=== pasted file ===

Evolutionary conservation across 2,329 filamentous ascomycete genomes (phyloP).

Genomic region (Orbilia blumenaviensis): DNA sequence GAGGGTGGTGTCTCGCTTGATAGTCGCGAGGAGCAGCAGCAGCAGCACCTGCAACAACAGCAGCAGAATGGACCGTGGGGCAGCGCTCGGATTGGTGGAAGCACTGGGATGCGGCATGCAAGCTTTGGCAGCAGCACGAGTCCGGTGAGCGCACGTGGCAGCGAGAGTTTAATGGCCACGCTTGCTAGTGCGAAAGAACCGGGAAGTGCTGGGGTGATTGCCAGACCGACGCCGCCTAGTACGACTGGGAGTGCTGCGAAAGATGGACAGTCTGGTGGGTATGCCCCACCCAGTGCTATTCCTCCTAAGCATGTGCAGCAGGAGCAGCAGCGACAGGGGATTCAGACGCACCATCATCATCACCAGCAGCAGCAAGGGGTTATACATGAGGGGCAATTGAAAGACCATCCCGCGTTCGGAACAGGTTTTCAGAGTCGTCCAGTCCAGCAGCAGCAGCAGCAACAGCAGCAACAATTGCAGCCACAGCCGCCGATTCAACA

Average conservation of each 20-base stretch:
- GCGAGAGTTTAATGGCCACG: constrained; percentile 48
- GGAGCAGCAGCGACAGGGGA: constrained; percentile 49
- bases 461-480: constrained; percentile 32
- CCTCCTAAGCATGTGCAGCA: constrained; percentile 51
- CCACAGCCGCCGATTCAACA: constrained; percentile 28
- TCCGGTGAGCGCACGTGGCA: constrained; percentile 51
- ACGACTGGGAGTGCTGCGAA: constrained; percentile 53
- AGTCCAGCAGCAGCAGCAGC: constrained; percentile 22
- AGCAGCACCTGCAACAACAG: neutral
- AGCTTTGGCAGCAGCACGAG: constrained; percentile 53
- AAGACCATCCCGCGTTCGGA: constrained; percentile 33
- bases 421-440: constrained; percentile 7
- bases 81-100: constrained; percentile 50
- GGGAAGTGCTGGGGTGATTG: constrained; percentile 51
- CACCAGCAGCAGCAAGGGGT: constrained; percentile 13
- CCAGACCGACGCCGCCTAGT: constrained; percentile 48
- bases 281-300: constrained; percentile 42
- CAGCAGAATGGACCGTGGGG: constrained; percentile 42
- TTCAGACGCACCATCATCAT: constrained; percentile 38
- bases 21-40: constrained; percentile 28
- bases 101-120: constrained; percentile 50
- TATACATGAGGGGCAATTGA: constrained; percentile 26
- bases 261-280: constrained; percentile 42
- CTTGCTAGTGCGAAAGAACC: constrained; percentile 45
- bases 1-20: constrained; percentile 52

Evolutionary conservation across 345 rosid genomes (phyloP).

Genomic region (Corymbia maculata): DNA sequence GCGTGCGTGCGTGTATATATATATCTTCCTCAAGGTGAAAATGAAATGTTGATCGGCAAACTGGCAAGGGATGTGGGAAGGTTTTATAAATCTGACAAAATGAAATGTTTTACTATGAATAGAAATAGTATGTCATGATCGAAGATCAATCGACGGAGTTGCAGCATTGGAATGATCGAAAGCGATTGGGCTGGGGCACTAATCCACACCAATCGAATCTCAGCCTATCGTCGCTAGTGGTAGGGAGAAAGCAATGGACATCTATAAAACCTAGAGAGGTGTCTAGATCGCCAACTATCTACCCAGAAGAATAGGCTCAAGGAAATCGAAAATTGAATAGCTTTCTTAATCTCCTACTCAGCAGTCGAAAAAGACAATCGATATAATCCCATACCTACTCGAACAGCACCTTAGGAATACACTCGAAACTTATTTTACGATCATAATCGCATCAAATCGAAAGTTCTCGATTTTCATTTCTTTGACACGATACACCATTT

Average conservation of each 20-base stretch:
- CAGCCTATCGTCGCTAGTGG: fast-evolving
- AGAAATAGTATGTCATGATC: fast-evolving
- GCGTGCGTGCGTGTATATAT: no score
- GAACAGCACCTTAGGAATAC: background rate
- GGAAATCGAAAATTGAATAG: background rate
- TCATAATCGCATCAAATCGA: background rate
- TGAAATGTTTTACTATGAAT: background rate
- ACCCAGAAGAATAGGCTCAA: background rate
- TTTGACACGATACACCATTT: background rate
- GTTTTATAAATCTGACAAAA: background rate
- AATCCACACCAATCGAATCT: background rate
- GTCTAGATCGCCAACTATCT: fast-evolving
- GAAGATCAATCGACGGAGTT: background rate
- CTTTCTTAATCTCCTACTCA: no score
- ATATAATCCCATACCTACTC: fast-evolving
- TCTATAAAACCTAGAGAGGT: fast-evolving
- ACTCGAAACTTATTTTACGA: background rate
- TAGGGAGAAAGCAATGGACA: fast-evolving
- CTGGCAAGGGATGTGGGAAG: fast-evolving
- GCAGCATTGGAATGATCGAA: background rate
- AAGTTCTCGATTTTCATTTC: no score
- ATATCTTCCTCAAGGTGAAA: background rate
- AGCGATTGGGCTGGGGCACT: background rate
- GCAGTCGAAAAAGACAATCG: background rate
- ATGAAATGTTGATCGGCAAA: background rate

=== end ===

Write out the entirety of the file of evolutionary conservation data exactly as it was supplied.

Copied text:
Evolutionary conservation across 2,329 filamentous ascomycete genomes (phyloP).

Genomic region (Orbilia blumenaviensis): DNA sequence GAGGGTGGTGTCTCGCTTGATAGTCGCGAGGAGCAGCAGCAGCAGCACCTGCAACAACAGCAGCAGAATGGACCGTGGGGCAGCGCTCGGATTGGTGGAAGCACTGGGATGCGGCATGCAAGCTTTGGCAGCAGCACGAGTCCGGTGAGCGCACGTGGCAGCGAGAGTTTAATGGCCACGCTTGCTAGTGCGAAAGAACCGGGAAGTGCTGGGGTGATTGCCAGACCGACGCCGCCTAGTACGACTGGGAGTGCTGCGAAAGATGGACAGTCTGGTGGGTATGCCCCACCCAGTGCTATTCCTCCTAAGCATGTGCAGCAGGAGCAGCAGCGACAGGGGATTCAGACGCACCATCATCATCACCAGCAGCAGCAAGGGGTTATACATGAGGGGCAATTGAAAGACCATCCCGCGTTCGGAACAGGTTTTCAGAGTCGTCCAGTCCAGCAGCAGCAGCAGCAACAGCAGCAACAATTGCAGCCACAGCCGCCGATTCAACA

Average conservation of each 20-base stretch:
- GCGAGAGTTTAATGGCCACG: constrained; percentile 48
- GGAGCAGCAGCGACAGGGGA: constrained; percentile 49
- bases 461-480: constrained; percentile 32
- CCTCCTAAGCATGTGCAGCA: constrained; percentile 51
- CCACAGCCGCCGATTCAACA: constrained; percentile 28
- TCCGGTGAGCGCACGTGGCA: constrained; percentile 51
- ACGACTGGGAGTGCTGCGAA: constrained; percentile 53
- AGTCCAGCAGCAGCAGCAGC: constrained; percentile 22
- AGCAGCACCTGCAACAACAG: neutral
- AGCTTTGGCAGCAGCACGAG: constrained; percentile 53
- AAGACCATCCCGCGTTCGGA: constrained; percentile 33
- bases 421-440: constrained; percentile 7
- bases 81-100: constrained; percentile 50
- GGGAAGTGCTGGGGTGATTG: constrained; percentile 51
- CACCAGCAGCAGCAAGGGGT: constrained; percentile 13
- CCAGACCGACGCCGCCTAGT: constrained; percentile 48
- bases 281-300: constrained; percentile 42
- CAGCAGAATGGACCGTGGGG: constrained; percentile 42
- TTCAGACGCACCATCATCAT: constrained; percentile 38
- bases 21-40: constrained; percentile 28
- bases 101-120: constrained; percentile 50
- TATACATGAGGGGCAATTGA: constrained; percentile 26
- bases 261-280: constrained; percentile 42
- CTTGCTAGTGCGAAAGAACC: constrained; percentile 45
- bases 1-20: constrained; percentile 52

Evolutionary conservation across 345 rosid genomes (phyloP).

Genomic region (Corymbia maculata): DNA sequence GCGTGCGTGCGTGTATATATATATCTTCCTCAAGGTGAAAATGAAATGTTGATCGGCAAACTGGCAAGGGATGTGGGAAGGTTTTATAAATCTGACAAAATGAAATGTTTTACTATGAATAGAAATAGTATGTCATGATCGAAGATCAATCGACGGAGTTGCAGCATTGGAATGATCGAAAGCGATTGGGCTGGGGCACTAATCCACACCAATCGAATCTCAGCCTATCGTCGCTAGTGGTAGGGAGAAAGCAATGGACATCTATAAAACCTAGAGAGGTGTCTAGATCGCCAACTATCTACCCAGAAGAATAGGCTCAAGGAAATCGAAAATTGAATAGCTTTCTTAATCTCCTACTCAGCAGTCGAAAAAGACAATCGATATAATCCCATACCTACTCGAACAGCACCTTAGGAATACACTCGAAACTTATTTTACGATCATAATCGCATCAAATCGAAAGTTCTCGATTTTCATTTCTTTGACACGATACACCATTT

Average conservation of each 20-base stretch:
- CAGCCTATCGTCGCTAGTGG: fast-evolving
- AGAAATAGTATGTCATGATC: fast-evolving
- GCGTGCGTGCGTGTATATAT: no score
- GAACAGCACCTTAGGAATAC: background rate
- GGAAATCGAAAATTGAATAG: background rate
- TCATAATCGCATCAAATCGA: background rate
- TGAAATGTTTTACTATGAAT: background rate
- ACCCAGAAGAATAGGCTCAA: background rate
- TTTGACACGATACACCATTT: background rate
- GTTTTATAAATCTGACAAAA: background rate
- AATCCACACCAATCGAATCT: background rate
- GTCTAGATCGCCAACTATCT: fast-evolving
- GAAGATCAATCGACGGAGTT: background rate
- CTTTCTTAATCTCCTACTCA: no score
- ATATAATCCCATACCTACTC: fast-evolving
- TCTATAAAACCTAGAGAGGT: fast-evolving
- ACTCGAAACTTATTTTACGA: background rate
- TAGGGAGAAAGCAATGGACA: fast-evolving
- CTGGCAAGGGATGTGGGAAG: fast-evolving
- GCAGCATTGGAATGATCGAA: background rate
- AAGTTCTCGATTTTCATTTC: no score
- ATATCTTCCTCAAGGTGAAA: background rate
- AGCGATTGGGCTGGGGCACT: background rate
- GCAGTCGAAAAAGACAATCG: background rate
- ATGAAATGTTGATCGGCAAA: background rate